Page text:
King Faisal International Prize (KFIP) recognizes excellence in 5 categories: Service to Islam, Islamic Studies, Arabic Language & Literature, Medicine, and Science, since 1979

Professor Ferenc Krausz

Laureate of the  
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Topic: Physics


Nationality: Hungary/Austria

2013-Ferenc-KrauszProfessor Ferenc Krausz was born on May 17, 1962 in Mór, Hungary.  He studied theoretical physics at Eötvös Loránd University and electrical engineering at Budapest University of Technology in Budapest, Hungary, receiving his Diploma in Electrical Engineering with Distinction in 1985. He pursued Ph.D. studies in Quantum Electronics at the Institute of Physics in Budapest University of Technology (1985-1987) and the Department of Electrical Engineering at Vienna University of Technology (VUT) in Vienna, Austria (1988-1991) where he also spend the following two years as a post-doctoral fellow, obtaining his Habilitation with distinction from the Department of Electrical Engineering in 1993. He joined the same institute as assistant professor, from 1996-1998, and rose to full professorship in 1999. In 2000, he became Director of the “Center for Advanced Light Sources” In 2003, he was appointed Director at the Max Planck Institute for Quantum Optics in Garching, where he leads the “Attosecond Physics” Division, and in 2004 he became chair of experimental physics at the Ludwig Maximilians University (LMU) in Munich. In 2006, he co-founded the Munich-Centre of Advanced Photonics and became one of its directors. He is currently Chair of Experimental Physics at LMU in Munchen and Director of Max-Plank Institute for Quantum Optics in Garching, Germany.

Professor Krausz’s main fields of research include: ultrashort-pulse laser technology, high-field physics and attosecond physics. His other fields of interest include nonlinear optics, atomic physics, plasma physics and x-ray physics. Krausz and his team generated and measured the first attosecond light pulse and used it for capturing electrons’ motion inside atoms at incredibly fast speed (1 attosecond is a billionth of a billionth of second). This is considered by Nature and Science magazines to be one of the ten greatest achievements in all areas of science.

Professor Krausz is a citizen of both Hungary and Austria. He is the recipient of the highest honors in science from Austria and Germany, namely the Wittgenstein Award in Austria (2002) and the Gottfried Wilhelm Leibniz Prize of the Deutsche Forschungsgemeinschaft in Germany (2006). He is also the recipient of many other prestigious awards, including the Fritz Kohlrausch Award of the Austrian Physical Society (1994); the START Award of the Austrian Federal Ministry of Science and Education (1996); Carl Zeiss Award of the Ernst Abbe Foundation, Germany (1998); the Julius Springer Award in Applied Physics, Springer, Germany (2003); the IEEE/LEOS Quantum Electronics Award, USA (2006); the British “Progress Medal” of the Royal Photographic Society (2006) and the order of merit “Verdienstkreuz am Bande” (order of merit) of the Federal Republic of Germany (2011). He was also awarded Honorary Professorship at the Vienna Technical University (2005) and Honorary Doctorate Degree at the Technical University Budapest (2005).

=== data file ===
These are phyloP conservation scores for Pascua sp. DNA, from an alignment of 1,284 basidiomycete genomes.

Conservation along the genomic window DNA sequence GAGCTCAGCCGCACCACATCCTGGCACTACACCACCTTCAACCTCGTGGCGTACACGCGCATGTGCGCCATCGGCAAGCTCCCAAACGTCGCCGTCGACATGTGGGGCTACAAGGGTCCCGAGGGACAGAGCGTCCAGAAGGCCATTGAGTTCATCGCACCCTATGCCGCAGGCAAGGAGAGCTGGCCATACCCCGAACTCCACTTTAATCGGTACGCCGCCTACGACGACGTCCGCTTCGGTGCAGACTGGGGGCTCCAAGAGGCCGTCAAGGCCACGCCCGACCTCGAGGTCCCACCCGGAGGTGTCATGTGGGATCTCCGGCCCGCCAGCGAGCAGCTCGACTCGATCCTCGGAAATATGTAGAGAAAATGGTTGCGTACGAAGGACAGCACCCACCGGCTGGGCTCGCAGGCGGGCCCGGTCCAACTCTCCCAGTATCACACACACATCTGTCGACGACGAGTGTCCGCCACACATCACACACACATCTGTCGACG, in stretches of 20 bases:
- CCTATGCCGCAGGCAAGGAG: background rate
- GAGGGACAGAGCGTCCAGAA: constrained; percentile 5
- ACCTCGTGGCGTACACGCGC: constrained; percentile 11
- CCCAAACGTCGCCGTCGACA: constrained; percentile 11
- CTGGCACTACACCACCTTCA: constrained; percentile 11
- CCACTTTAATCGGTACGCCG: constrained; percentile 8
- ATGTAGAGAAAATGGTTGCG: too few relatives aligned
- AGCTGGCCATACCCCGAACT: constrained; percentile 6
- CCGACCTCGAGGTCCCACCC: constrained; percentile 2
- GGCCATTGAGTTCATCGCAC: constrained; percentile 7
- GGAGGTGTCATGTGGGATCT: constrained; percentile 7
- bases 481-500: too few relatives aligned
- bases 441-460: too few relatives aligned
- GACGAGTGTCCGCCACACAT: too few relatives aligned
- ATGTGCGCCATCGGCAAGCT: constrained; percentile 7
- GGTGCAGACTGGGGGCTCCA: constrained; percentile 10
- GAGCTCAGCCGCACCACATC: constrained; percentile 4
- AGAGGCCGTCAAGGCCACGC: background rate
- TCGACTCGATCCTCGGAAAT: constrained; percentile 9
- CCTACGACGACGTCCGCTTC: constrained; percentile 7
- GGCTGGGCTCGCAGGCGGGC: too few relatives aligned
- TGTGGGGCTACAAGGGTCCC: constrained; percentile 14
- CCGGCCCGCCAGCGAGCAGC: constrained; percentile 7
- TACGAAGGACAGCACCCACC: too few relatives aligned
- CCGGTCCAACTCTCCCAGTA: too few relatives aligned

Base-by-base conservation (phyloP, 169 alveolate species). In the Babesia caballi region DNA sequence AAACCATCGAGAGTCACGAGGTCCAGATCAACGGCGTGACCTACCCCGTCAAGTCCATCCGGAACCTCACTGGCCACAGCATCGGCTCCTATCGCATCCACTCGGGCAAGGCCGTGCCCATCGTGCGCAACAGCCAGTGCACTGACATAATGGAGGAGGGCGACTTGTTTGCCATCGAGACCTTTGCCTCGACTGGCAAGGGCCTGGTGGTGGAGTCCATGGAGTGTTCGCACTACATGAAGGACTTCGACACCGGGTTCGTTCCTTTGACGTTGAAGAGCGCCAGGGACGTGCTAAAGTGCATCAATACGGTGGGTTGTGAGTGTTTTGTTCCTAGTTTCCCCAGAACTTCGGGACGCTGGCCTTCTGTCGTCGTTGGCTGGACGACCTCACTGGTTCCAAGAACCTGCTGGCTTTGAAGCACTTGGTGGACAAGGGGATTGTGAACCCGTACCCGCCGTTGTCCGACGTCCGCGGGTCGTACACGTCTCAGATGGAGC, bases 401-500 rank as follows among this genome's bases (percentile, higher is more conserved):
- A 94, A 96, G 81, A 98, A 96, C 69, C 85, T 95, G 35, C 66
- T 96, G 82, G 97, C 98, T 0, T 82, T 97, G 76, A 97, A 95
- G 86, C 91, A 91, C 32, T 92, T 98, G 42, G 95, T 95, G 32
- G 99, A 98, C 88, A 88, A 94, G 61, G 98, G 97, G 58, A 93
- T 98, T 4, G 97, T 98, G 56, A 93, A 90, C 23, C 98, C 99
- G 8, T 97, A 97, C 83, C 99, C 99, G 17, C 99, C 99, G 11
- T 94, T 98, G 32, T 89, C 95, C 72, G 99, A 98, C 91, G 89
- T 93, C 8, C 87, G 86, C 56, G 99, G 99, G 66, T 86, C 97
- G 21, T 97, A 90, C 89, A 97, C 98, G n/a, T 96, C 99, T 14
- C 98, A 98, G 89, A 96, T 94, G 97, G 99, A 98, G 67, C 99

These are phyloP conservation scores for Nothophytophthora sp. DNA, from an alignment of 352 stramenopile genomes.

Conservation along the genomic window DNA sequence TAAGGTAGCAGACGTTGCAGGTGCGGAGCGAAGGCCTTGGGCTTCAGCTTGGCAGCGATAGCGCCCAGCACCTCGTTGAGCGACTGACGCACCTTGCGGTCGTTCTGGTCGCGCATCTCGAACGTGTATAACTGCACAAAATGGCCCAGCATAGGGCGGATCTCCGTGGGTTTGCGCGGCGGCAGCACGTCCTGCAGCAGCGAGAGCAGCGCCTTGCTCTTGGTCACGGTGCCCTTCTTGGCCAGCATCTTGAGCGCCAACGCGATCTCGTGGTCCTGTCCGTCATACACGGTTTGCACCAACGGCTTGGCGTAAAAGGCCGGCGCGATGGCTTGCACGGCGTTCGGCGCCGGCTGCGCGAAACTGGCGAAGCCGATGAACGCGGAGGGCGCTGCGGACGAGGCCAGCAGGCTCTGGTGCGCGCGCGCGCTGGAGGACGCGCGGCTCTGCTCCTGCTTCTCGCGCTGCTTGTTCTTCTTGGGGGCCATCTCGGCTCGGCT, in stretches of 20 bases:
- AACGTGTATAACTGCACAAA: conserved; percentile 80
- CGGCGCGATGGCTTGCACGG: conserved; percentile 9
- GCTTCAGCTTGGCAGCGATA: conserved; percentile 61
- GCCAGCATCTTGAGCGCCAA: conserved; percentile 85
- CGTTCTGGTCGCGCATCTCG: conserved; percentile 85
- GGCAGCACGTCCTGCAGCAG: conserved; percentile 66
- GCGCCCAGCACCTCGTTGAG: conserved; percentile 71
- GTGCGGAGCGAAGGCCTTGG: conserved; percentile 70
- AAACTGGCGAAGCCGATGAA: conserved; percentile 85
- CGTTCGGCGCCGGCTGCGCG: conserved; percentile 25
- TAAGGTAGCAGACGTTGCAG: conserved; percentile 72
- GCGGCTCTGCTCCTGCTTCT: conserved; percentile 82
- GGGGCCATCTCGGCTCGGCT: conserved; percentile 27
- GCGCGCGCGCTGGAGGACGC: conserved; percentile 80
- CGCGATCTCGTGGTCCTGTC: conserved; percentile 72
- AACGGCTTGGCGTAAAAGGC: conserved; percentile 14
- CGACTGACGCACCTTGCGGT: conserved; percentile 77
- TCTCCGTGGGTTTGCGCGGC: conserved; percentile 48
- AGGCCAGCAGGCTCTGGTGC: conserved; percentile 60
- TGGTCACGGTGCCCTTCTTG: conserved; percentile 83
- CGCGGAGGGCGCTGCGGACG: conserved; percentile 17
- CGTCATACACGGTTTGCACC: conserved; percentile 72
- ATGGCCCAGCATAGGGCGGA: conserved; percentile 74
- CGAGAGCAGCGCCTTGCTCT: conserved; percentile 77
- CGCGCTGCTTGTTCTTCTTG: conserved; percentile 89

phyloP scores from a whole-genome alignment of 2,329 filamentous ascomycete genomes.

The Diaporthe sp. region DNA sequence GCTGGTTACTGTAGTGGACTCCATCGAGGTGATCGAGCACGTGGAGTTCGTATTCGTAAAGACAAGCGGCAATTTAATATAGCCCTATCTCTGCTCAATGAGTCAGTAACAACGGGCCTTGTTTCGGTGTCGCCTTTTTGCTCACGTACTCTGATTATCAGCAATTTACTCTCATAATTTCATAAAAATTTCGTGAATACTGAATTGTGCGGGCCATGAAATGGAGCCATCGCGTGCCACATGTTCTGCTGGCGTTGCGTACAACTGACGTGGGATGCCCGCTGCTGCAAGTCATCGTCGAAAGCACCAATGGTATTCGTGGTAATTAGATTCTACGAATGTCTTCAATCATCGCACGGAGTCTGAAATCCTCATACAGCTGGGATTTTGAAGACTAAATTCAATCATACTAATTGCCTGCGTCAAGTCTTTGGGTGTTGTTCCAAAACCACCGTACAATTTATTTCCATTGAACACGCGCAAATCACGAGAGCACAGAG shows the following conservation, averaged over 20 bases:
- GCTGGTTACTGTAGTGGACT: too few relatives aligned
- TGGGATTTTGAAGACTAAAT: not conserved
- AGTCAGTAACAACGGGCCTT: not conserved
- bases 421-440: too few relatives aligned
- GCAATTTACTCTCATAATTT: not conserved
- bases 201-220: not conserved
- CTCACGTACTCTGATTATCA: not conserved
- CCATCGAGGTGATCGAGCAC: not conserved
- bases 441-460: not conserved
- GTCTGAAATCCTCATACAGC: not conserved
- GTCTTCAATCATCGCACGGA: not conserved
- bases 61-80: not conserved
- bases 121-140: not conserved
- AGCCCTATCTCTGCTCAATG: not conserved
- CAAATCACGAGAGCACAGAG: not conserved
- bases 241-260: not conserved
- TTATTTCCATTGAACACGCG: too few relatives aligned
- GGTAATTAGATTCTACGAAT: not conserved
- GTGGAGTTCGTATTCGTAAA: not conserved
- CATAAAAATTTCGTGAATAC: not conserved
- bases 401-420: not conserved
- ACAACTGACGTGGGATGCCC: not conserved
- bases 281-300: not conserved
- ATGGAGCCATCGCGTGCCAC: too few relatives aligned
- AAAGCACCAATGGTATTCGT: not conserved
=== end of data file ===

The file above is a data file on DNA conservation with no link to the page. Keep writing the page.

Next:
Professor Krausz is a member of the Austrian Academy of Sciences, the Hungarian Academy of Sciences, the European Academy of Sciences and Arts in Salzburg (Austria) and the Academia Europaea and a foreign member of the Russian Academy of Sciences.

Professor Ferenc Krausz and Paul B. Corkum were recognized for their independent pioneering work which has made it possible to capture the incredibly fast motion of electrons in atoms and molecules in a “movie” with a time resolution down to attoseconds. An attosecond is a vanishingly short time. One attosecond compared to one second is like one second compared to the age of the Universe.
When intense ultra-short laser pulses are focused into a gas, a laser-like beam of attosecond pulses of ultraviolet light is produced.

Professor Krausz has developed powerful techniques for generating intense, tailored, waveforms of laser light, and he has applied these tools for observing and controlling the motion of electrons on a time scale of attoseconds to femtoseconds. His group was the first to generate single ultraviolet pulses with a duration as short as 80 attoseconds.

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